Monday, August 5, 2013

Obscure Divinity

Art By William O'Connor
As I've mentioned before, I have always enjoyed designing new and interesting pantheons of gods and goddesses. Creating different gods and goddesses and figuring out how they interact and influence the world is an interesting exercise for me. Also, it's just fun to play god with the gods sometimes.

When designing pantheons for campaign settings, I usually prefer pantheons that have about five or six major deities with broad areas of concern, such as a deity of artifice and order or a deity of light and mercy.

While these five or six deities represent the major divine powers in the world and are probably the most commonly worshiped deities, it doesn't mean they are the only gods and goddesses that exist. One of the nice features about having a smaller pantheon of major gods to work with is that you have a lot more room to expand the pantheon with more obscure minor deities that have more focused portfolios that causes the religions build around them to be smaller.

Creating these more minor and obscure deities really isn't that hard. However, if you want these divine entities to be unique and interesting, you can't just throw something together at the blink of an eye. You might want to think about a few things first:

  1. What is the deity's theme and purpose in the setting?
  2. Why is the deity so minor and obscure? 
  3. How do you expect players to encounter the worshipers of this deity? 
Like the major deities, you need to sit down and figure out what your minor deity's theme and portfolio is. Let's say you want to create a minor, villainous deity for a secretive cult to follow. Since the cult is located in a city known for being a wretched hive of scum and villainy and its hidden temple is within the sewers, you decide the deity might have something to do with filth and sickness. After some brainstorming, you've decided the deity this cult will be worshiping is a mysterious goddess of pestilence and vermin known simply as "The Mother of Rats." Also, with the creation of this deity, you decide the cult is populated by wererats and their major plan is to spread a deadly disease throughout the city to win favor with their patron deity.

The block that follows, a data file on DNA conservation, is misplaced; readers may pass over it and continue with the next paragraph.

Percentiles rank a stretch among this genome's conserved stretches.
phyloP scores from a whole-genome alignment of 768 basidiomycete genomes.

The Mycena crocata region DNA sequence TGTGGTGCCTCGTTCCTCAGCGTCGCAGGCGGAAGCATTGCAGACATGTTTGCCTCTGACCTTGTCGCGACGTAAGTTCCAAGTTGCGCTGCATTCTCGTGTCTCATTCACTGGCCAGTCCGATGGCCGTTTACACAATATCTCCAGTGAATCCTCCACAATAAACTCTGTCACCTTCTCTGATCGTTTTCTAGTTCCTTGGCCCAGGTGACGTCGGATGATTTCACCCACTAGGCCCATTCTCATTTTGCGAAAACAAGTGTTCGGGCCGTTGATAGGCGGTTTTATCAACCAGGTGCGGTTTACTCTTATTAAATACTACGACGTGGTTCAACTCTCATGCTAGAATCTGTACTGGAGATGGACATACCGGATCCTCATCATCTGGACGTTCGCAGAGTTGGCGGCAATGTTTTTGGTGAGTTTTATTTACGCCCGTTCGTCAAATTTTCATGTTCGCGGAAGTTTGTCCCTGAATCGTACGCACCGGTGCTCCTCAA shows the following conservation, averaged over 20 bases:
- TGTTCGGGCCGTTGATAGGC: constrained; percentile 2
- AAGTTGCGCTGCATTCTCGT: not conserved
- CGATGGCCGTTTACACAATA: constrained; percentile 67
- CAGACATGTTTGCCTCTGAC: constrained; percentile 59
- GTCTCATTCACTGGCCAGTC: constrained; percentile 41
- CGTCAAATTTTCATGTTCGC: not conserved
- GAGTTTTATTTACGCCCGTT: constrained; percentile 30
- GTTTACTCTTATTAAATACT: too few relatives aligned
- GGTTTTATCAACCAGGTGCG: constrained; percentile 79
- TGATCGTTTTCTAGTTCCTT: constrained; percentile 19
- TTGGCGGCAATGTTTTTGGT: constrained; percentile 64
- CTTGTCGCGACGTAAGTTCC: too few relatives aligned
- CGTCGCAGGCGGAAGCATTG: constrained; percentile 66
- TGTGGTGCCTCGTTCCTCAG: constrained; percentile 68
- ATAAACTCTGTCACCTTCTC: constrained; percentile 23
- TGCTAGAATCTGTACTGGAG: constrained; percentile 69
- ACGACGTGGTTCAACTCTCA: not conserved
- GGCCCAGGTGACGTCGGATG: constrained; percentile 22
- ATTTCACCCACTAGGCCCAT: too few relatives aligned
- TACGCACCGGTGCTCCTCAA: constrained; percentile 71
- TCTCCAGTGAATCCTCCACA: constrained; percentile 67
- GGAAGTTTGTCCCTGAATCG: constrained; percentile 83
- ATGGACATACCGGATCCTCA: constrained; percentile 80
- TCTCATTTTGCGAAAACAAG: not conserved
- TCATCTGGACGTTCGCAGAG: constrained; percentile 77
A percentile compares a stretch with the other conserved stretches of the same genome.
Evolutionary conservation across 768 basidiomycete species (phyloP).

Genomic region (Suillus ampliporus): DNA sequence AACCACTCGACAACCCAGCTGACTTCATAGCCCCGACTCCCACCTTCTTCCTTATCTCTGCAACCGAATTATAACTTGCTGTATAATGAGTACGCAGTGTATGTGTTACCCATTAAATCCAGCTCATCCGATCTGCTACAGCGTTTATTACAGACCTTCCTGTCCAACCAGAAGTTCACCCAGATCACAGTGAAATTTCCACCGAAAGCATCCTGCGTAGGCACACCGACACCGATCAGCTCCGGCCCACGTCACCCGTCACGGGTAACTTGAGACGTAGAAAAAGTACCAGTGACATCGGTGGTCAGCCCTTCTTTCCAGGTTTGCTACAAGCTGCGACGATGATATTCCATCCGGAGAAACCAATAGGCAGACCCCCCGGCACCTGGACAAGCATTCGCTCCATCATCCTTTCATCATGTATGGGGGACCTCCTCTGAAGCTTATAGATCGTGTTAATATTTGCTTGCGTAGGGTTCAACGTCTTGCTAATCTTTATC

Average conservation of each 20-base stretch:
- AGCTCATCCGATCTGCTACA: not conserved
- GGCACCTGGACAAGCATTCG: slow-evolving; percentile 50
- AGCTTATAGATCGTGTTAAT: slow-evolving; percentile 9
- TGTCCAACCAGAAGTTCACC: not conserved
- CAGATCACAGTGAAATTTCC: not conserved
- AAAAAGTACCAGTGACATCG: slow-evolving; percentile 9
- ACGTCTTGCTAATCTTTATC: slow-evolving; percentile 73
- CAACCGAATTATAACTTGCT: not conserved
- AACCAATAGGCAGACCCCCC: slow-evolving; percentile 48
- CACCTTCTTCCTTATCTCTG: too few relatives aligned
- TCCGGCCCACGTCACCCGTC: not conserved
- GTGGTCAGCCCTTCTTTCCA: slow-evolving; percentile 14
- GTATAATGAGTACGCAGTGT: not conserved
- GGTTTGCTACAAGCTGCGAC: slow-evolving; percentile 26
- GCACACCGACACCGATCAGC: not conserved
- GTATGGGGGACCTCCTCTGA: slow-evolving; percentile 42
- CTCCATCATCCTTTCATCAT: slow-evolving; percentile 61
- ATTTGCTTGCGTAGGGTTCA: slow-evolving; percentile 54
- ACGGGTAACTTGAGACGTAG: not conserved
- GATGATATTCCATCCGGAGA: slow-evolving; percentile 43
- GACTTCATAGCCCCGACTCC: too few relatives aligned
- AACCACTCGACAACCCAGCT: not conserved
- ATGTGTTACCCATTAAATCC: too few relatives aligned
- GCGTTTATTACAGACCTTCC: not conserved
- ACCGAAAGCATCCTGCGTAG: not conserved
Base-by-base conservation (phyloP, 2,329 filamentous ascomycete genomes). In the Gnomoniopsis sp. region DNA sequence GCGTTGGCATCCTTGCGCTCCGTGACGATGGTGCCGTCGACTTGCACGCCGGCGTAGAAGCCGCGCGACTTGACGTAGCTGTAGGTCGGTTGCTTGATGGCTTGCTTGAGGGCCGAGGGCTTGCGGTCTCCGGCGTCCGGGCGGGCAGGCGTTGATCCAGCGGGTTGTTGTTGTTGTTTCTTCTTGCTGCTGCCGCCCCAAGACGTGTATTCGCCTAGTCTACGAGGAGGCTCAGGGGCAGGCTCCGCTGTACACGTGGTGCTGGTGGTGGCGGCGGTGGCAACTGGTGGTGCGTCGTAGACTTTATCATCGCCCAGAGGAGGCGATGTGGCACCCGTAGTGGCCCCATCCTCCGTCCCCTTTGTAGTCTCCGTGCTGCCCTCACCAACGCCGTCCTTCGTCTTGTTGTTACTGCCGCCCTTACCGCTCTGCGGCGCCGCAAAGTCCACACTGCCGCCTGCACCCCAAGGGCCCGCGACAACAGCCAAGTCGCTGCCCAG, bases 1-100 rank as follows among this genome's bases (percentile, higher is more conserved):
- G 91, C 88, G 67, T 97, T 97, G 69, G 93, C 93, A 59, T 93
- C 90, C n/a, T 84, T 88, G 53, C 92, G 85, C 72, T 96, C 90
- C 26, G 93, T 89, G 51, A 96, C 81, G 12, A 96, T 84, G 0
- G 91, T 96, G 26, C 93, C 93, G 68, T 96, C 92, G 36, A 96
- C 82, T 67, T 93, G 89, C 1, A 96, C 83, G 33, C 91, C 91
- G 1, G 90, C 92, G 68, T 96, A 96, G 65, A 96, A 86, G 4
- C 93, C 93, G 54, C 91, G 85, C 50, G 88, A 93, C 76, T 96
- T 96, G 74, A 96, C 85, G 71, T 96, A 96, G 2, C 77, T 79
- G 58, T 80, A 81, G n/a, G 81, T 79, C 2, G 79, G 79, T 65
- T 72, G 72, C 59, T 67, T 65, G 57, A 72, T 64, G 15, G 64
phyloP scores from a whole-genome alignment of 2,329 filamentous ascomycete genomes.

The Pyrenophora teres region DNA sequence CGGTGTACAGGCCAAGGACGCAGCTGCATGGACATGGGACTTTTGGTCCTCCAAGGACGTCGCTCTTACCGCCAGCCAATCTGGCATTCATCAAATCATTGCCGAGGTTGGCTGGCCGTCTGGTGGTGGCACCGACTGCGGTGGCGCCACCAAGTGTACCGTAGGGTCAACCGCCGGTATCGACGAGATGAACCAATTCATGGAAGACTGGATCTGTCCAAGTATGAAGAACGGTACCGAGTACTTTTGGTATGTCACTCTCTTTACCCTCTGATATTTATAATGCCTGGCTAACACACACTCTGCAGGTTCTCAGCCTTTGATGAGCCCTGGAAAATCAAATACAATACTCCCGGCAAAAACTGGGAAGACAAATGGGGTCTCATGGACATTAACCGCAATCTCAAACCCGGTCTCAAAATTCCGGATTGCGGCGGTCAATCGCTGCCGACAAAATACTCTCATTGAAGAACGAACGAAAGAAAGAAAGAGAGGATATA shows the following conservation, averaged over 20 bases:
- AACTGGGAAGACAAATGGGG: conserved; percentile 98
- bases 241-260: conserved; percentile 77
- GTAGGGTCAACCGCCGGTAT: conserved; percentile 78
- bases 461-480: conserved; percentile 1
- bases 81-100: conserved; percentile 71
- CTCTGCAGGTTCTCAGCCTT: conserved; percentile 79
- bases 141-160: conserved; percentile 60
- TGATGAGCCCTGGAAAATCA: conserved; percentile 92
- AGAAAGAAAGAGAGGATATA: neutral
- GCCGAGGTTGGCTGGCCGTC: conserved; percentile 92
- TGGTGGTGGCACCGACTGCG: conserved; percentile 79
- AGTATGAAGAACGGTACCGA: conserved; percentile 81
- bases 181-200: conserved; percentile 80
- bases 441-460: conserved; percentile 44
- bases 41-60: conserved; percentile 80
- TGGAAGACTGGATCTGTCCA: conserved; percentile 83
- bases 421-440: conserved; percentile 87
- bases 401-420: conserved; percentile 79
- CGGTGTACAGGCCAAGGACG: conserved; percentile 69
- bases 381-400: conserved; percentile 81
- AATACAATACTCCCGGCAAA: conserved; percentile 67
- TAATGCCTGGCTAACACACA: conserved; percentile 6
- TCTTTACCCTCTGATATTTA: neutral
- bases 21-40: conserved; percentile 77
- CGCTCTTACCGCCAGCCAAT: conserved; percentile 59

You also need to determine why this god or goddess you've just created is so minor and obscure? You need to figure out why the players' characters or the general inhabitants of the world have never heard of this minor deity. There are two easy ways to handle this. You can A) have the deity be very mysterious and its religion incredibly secretive, or B) have the deity be tied to an exotic culture the character have yet to meet. For example, your characters could discover a group of tribes living along the coast that resemble the Maori. While interacting with them, the characters learn of a god these tribes worship known as Taniwha. He is depicted as a gargantuan shark covered in tribal markings that acts as both a guardian of the tribes and a destroyer of their enemies and those who dare harm the sea and the coast. 

Once you figure out the minor deity's theme and the reason for its obscurity, figuring out how the players will encounter this entity shouldn't be that hard. With the Mother of Rats, you can have the players arrive in the city and notice a large number of the citizens are suffering from a strange plague. They decide to see whats up and end up encountering the cult and this filthy deity. Also, as I described above with Taniwha, you can have the characters meet these tribes of someone from this culture and during the discussion, have the NPC or group of NPCs mention the god and talk about him. On the other hand, if you don't want to be as direct about it, you could have the characters find an old holy symbol or the deity's holy text and do some research on these items to figure out what deity they represent. 

Minor, obscure deities can had some spice to your campaign setting. They can create some interesting mysterious and secrets for your characters to learn about and discover, or they can represent distant and exotic cultures. As with the major deities, the possibilities are endless.